Working with Symbol and Ritual
Another way to encourage the ego to relax and let the wisdom of deeper-self shine through is to introduce practices that bypass the intellect for a while and nourish the deeper mind through processes linked to the subconscious mind. Put quite simply when we introduce the simplicity and beauty of ritual and symbol into our practice, we are drawn quite effortlessly into a space of connection with the energy of our yoga.
Have a small altar near or beside your yoga mat with a picture of something peaceful and meaningful to you brings the beauty of symbol into the mix. It could be of nature, an inspirational person, a quote that you love, a deity – if you follow a particular faith. You may also like to add an object such as a crystal or similar enriching item as another form of symbol.
Adding the element of ritual assists in your dedication, while still avoiding getting too caught up in the ‘thinking mind’. Ritual in yoga provides a stream of divinity that draws us in naturally and takes us to deeper places within ourselves and with the yoga. Simple ritual works well when it feels non-confrontational and at its best elicits bhakti – a loving response towards ourselves, others and what we are doing.
Some suggested guidelines:
Set yourself up in a simple way that is approachable, enjoyable and uncomplicated. Remember, that it’s the middle path that holds the magic and sweetness that we all love about practicing yoga.
Be realistic about the time you have, be honest about where you’re at. If you were bored with your practice – acknowledge this. If you hit a challenge that has been hard to push through see it this way and avoid glossing over it. See it for what it is and know that these things are all completely expected on the path. It does not somehow make you ‘less spiritual’ or less dedicated.
Ideas for simple, approachable and traditional ritual we can apply to our practice:
Chanting the Gayatri Mantra for 3 – 7 rounds before beginning our practice.
Lighting a candle on your altar or in your yoga space before beginning practice each day.
Bringing palms together over the chest and bringing awareness to the breath as it flows smoothly in and out of the nostrils and acknowledging the life-force that flows within it and within all of living creation as divine and beautiful 11 rounds before beginning.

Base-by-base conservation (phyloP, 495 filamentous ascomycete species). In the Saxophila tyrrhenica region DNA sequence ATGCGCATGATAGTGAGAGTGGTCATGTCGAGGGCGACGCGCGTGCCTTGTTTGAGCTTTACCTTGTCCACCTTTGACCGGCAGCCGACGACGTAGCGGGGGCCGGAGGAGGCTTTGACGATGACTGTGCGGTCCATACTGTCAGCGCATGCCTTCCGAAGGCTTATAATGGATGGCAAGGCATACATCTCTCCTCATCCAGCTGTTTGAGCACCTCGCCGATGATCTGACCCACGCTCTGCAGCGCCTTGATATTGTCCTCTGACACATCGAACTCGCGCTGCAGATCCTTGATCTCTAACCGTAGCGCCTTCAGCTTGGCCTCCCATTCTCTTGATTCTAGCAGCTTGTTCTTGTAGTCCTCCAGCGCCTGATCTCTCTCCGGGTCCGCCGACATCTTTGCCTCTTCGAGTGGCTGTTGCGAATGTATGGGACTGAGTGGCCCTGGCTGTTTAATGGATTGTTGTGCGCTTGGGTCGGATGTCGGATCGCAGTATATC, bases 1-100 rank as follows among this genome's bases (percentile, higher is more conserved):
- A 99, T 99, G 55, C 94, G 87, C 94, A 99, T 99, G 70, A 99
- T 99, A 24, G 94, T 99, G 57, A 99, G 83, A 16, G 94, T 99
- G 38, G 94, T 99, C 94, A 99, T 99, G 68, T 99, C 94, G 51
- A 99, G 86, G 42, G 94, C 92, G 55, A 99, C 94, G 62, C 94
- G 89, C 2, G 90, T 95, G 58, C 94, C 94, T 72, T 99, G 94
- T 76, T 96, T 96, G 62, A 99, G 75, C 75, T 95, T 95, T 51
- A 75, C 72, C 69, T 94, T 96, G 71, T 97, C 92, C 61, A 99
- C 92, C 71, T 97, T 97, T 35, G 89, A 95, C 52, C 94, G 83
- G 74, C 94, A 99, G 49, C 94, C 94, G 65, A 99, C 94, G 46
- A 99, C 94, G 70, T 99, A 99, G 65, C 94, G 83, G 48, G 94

Chanting Shanti Mantra 3 rounds before beginning our practice.
Chanting the mantra for a particular deity your feel connected with for 7 rounds.
Chanting a personal mantra given by our teacher either silently or aloud 7 - 11 rounds.
Using mala beads (prayer beads) to count rounds of chanting, or breaths in meditation to amplify the energy of our practice and as a symbolic memory of this work with ourselves.
When we chant before beginning our practice, we are changing the vibration within and around us in a way that refines our frequency we become attuned to the vibrational meaning of the mantra and we may then carry its resonance throughout our practice.
Choosing any one of the suggestions above brings in a component that changes the vibration of your whole practice and in turn enhances your relationship to it, shifting into deeper appreciation, enthusiasm and devotion to the yoga.
When we add a devotional element to our home practice it can be said that we are divinizing it. And put quite simply, when we divinize something we bring more love and light to it. When we bring love into the practice and ourselves through ritual and symbol, the love allows us to look and to see what is there to be revealed and it is the seeing and being seen through this form of self-witnessing that brings light. We bring this light to our practice and we in turn become more enlightened. Where there is light, there is joy. Where there is joy, there is ease and wherever there is ease, there is space for magic to happen.
Om Tat Sat!